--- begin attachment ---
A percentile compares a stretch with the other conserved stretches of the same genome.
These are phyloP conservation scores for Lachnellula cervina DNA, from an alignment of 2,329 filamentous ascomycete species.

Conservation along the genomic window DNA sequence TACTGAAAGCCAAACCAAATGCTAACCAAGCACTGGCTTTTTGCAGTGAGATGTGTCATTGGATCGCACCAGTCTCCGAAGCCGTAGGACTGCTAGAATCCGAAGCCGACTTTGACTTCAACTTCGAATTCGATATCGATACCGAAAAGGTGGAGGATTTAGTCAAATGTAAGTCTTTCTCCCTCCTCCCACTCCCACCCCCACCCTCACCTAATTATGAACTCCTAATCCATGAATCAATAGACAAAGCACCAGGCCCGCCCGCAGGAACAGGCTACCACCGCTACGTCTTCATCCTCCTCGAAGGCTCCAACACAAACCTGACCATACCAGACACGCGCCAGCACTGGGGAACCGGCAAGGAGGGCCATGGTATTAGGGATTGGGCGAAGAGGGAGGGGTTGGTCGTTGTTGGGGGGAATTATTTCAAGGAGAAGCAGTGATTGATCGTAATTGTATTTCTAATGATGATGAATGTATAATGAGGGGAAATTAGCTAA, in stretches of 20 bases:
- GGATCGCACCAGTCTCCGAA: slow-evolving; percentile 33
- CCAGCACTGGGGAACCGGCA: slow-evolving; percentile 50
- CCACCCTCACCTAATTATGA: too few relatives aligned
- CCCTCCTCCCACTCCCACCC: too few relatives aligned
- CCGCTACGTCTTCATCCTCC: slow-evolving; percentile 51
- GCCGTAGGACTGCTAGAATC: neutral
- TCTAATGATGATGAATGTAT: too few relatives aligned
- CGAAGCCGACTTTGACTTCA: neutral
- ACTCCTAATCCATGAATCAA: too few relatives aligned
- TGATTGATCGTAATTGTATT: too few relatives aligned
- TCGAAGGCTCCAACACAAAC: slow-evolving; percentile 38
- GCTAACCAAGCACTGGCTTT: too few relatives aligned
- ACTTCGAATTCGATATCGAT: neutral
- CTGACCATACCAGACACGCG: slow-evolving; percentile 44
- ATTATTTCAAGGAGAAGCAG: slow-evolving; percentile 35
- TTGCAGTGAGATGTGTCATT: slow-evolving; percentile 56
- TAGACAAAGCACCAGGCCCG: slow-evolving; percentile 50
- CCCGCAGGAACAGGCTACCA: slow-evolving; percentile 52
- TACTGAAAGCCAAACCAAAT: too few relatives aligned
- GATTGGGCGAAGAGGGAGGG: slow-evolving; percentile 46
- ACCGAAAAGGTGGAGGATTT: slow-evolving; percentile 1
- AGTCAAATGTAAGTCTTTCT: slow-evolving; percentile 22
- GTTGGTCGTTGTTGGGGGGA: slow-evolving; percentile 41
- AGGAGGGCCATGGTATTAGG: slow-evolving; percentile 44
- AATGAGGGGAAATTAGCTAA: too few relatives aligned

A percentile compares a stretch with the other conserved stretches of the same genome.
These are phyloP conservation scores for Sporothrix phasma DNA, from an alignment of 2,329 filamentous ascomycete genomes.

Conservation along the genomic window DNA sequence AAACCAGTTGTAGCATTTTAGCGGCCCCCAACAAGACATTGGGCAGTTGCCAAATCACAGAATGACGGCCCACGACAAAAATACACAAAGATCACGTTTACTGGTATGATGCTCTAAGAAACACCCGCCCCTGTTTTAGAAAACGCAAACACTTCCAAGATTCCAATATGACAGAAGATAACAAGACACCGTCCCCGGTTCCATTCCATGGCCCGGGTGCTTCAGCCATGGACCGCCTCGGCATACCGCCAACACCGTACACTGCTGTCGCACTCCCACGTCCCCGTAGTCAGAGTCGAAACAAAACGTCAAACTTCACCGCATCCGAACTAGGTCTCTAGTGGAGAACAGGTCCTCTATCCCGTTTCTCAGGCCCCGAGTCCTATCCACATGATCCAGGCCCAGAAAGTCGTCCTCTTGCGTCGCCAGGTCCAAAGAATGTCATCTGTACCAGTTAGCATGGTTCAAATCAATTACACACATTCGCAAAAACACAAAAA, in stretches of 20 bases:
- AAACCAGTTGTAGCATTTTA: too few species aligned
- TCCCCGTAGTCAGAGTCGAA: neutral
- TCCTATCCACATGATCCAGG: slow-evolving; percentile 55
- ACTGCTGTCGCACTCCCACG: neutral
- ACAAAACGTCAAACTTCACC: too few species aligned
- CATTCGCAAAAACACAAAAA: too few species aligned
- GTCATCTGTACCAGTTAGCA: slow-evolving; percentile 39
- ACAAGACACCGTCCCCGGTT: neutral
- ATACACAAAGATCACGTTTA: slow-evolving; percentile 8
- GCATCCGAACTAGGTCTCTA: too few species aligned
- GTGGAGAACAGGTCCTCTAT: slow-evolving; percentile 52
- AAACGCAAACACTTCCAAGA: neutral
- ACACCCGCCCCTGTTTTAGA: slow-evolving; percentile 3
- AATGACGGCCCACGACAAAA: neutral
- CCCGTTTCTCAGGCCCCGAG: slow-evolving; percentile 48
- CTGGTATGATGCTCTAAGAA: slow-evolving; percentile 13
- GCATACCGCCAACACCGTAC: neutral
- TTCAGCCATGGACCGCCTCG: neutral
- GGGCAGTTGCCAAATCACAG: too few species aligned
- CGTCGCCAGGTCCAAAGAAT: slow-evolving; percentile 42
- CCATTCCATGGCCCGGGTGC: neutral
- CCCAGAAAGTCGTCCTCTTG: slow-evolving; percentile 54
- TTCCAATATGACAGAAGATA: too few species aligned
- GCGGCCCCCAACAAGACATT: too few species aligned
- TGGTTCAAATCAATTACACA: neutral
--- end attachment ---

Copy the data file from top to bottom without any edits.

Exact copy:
A percentile compares a stretch with the other conserved stretches of the same genome.
These are phyloP conservation scores for Lachnellula cervina DNA, from an alignment of 2,329 filamentous ascomycete species.

Conservation along the genomic window DNA sequence TACTGAAAGCCAAACCAAATGCTAACCAAGCACTGGCTTTTTGCAGTGAGATGTGTCATTGGATCGCACCAGTCTCCGAAGCCGTAGGACTGCTAGAATCCGAAGCCGACTTTGACTTCAACTTCGAATTCGATATCGATACCGAAAAGGTGGAGGATTTAGTCAAATGTAAGTCTTTCTCCCTCCTCCCACTCCCACCCCCACCCTCACCTAATTATGAACTCCTAATCCATGAATCAATAGACAAAGCACCAGGCCCGCCCGCAGGAACAGGCTACCACCGCTACGTCTTCATCCTCCTCGAAGGCTCCAACACAAACCTGACCATACCAGACACGCGCCAGCACTGGGGAACCGGCAAGGAGGGCCATGGTATTAGGGATTGGGCGAAGAGGGAGGGGTTGGTCGTTGTTGGGGGGAATTATTTCAAGGAGAAGCAGTGATTGATCGTAATTGTATTTCTAATGATGATGAATGTATAATGAGGGGAAATTAGCTAA, in stretches of 20 bases:
- GGATCGCACCAGTCTCCGAA: slow-evolving; percentile 33
- CCAGCACTGGGGAACCGGCA: slow-evolving; percentile 50
- CCACCCTCACCTAATTATGA: too few relatives aligned
- CCCTCCTCCCACTCCCACCC: too few relatives aligned
- CCGCTACGTCTTCATCCTCC: slow-evolving; percentile 51
- GCCGTAGGACTGCTAGAATC: neutral
- TCTAATGATGATGAATGTAT: too few relatives aligned
- CGAAGCCGACTTTGACTTCA: neutral
- ACTCCTAATCCATGAATCAA: too few relatives aligned
- TGATTGATCGTAATTGTATT: too few relatives aligned
- TCGAAGGCTCCAACACAAAC: slow-evolving; percentile 38
- GCTAACCAAGCACTGGCTTT: too few relatives aligned
- ACTTCGAATTCGATATCGAT: neutral
- CTGACCATACCAGACACGCG: slow-evolving; percentile 44
- ATTATTTCAAGGAGAAGCAG: slow-evolving; percentile 35
- TTGCAGTGAGATGTGTCATT: slow-evolving; percentile 56
- TAGACAAAGCACCAGGCCCG: slow-evolving; percentile 50
- CCCGCAGGAACAGGCTACCA: slow-evolving; percentile 52
- TACTGAAAGCCAAACCAAAT: too few relatives aligned
- GATTGGGCGAAGAGGGAGGG: slow-evolving; percentile 46
- ACCGAAAAGGTGGAGGATTT: slow-evolving; percentile 1
- AGTCAAATGTAAGTCTTTCT: slow-evolving; percentile 22
- GTTGGTCGTTGTTGGGGGGA: slow-evolving; percentile 41
- AGGAGGGCCATGGTATTAGG: slow-evolving; percentile 44
- AATGAGGGGAAATTAGCTAA: too few relatives aligned

A percentile compares a stretch with the other conserved stretches of the same genome.
These are phyloP conservation scores for Sporothrix phasma DNA, from an alignment of 2,329 filamentous ascomycete genomes.

Conservation along the genomic window DNA sequence AAACCAGTTGTAGCATTTTAGCGGCCCCCAACAAGACATTGGGCAGTTGCCAAATCACAGAATGACGGCCCACGACAAAAATACACAAAGATCACGTTTACTGGTATGATGCTCTAAGAAACACCCGCCCCTGTTTTAGAAAACGCAAACACTTCCAAGATTCCAATATGACAGAAGATAACAAGACACCGTCCCCGGTTCCATTCCATGGCCCGGGTGCTTCAGCCATGGACCGCCTCGGCATACCGCCAACACCGTACACTGCTGTCGCACTCCCACGTCCCCGTAGTCAGAGTCGAAACAAAACGTCAAACTTCACCGCATCCGAACTAGGTCTCTAGTGGAGAACAGGTCCTCTATCCCGTTTCTCAGGCCCCGAGTCCTATCCACATGATCCAGGCCCAGAAAGTCGTCCTCTTGCGTCGCCAGGTCCAAAGAATGTCATCTGTACCAGTTAGCATGGTTCAAATCAATTACACACATTCGCAAAAACACAAAAA, in stretches of 20 bases:
- AAACCAGTTGTAGCATTTTA: too few species aligned
- TCCCCGTAGTCAGAGTCGAA: neutral
- TCCTATCCACATGATCCAGG: slow-evolving; percentile 55
- ACTGCTGTCGCACTCCCACG: neutral
- ACAAAACGTCAAACTTCACC: too few species aligned
- CATTCGCAAAAACACAAAAA: too few species aligned
- GTCATCTGTACCAGTTAGCA: slow-evolving; percentile 39
- ACAAGACACCGTCCCCGGTT: neutral
- ATACACAAAGATCACGTTTA: slow-evolving; percentile 8
- GCATCCGAACTAGGTCTCTA: too few species aligned
- GTGGAGAACAGGTCCTCTAT: slow-evolving; percentile 52
- AAACGCAAACACTTCCAAGA: neutral
- ACACCCGCCCCTGTTTTAGA: slow-evolving; percentile 3
- AATGACGGCCCACGACAAAA: neutral
- CCCGTTTCTCAGGCCCCGAG: slow-evolving; percentile 48
- CTGGTATGATGCTCTAAGAA: slow-evolving; percentile 13
- GCATACCGCCAACACCGTAC: neutral
- TTCAGCCATGGACCGCCTCG: neutral
- GGGCAGTTGCCAAATCACAG: too few species aligned
- CGTCGCCAGGTCCAAAGAAT: slow-evolving; percentile 42
- CCATTCCATGGCCCGGGTGC: neutral
- CCCAGAAAGTCGTCCTCTTG: slow-evolving; percentile 54
- TTCCAATATGACAGAAGATA: too few species aligned
- GCGGCCCCCAACAAGACATT: too few species aligned
- TGGTTCAAATCAATTACACA: neutral